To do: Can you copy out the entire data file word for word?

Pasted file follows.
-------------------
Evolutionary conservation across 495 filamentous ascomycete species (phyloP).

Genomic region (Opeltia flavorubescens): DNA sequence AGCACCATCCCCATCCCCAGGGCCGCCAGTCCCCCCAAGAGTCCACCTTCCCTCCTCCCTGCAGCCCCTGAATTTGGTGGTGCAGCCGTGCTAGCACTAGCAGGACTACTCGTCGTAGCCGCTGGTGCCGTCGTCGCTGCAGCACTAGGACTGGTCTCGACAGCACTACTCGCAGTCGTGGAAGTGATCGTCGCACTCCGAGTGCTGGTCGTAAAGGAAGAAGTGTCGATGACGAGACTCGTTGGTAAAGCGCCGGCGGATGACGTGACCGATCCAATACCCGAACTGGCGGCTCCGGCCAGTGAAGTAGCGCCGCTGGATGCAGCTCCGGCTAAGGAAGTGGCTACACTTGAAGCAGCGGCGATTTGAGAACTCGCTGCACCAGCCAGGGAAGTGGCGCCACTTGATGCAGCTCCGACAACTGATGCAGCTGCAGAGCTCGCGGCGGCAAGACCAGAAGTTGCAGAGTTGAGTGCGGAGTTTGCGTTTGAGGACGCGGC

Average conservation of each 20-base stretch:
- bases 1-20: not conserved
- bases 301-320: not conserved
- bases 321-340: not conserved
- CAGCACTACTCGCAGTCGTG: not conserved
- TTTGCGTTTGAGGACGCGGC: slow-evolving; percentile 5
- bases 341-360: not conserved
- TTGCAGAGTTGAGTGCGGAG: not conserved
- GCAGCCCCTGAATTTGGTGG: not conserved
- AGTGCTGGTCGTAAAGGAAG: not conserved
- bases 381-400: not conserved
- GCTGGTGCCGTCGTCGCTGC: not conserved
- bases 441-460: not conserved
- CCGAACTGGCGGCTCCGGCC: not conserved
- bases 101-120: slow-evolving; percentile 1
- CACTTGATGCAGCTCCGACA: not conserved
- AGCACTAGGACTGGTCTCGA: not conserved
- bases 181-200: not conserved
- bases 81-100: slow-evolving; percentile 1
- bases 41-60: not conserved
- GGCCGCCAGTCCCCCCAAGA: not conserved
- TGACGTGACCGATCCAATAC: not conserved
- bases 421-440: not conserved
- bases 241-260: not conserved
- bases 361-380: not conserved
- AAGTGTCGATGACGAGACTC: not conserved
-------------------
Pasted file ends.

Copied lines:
Evolutionary conservation across 495 filamentous ascomycete species (phyloP).

Genomic region (Opeltia flavorubescens): DNA sequence AGCACCATCCCCATCCCCAGGGCCGCCAGTCCCCCCAAGAGTCCACCTTCCCTCCTCCCTGCAGCCCCTGAATTTGGTGGTGCAGCCGTGCTAGCACTAGCAGGACTACTCGTCGTAGCCGCTGGTGCCGTCGTCGCTGCAGCACTAGGACTGGTCTCGACAGCACTACTCGCAGTCGTGGAAGTGATCGTCGCACTCCGAGTGCTGGTCGTAAAGGAAGAAGTGTCGATGACGAGACTCGTTGGTAAAGCGCCGGCGGATGACGTGACCGATCCAATACCCGAACTGGCGGCTCCGGCCAGTGAAGTAGCGCCGCTGGATGCAGCTCCGGCTAAGGAAGTGGCTACACTTGAAGCAGCGGCGATTTGAGAACTCGCTGCACCAGCCAGGGAAGTGGCGCCACTTGATGCAGCTCCGACAACTGATGCAGCTGCAGAGCTCGCGGCGGCAAGACCAGAAGTTGCAGAGTTGAGTGCGGAGTTTGCGTTTGAGGACGCGGC

Average conservation of each 20-base stretch:
- bases 1-20: not conserved
- bases 301-320: not conserved
- bases 321-340: not conserved
- CAGCACTACTCGCAGTCGTG: not conserved
- TTTGCGTTTGAGGACGCGGC: slow-evolving; percentile 5
- bases 341-360: not conserved
- TTGCAGAGTTGAGTGCGGAG: not conserved
- GCAGCCCCTGAATTTGGTGG: not conserved
- AGTGCTGGTCGTAAAGGAAG: not conserved
- bases 381-400: not conserved
- GCTGGTGCCGTCGTCGCTGC: not conserved
- bases 441-460: not conserved
- CCGAACTGGCGGCTCCGGCC: not conserved
- bases 101-120: slow-evolving; percentile 1
- CACTTGATGCAGCTCCGACA: not conserved
- AGCACTAGGACTGGTCTCGA: not conserved
- bases 181-200: not conserved
- bases 81-100: slow-evolving; percentile 1
- bases 41-60: not conserved
- GGCCGCCAGTCCCCCCAAGA: not conserved
- TGACGTGACCGATCCAATAC: not conserved
- bases 421-440: not conserved
- bases 241-260: not conserved
- bases 361-380: not conserved
- AAGTGTCGATGACGAGACTC: not conserved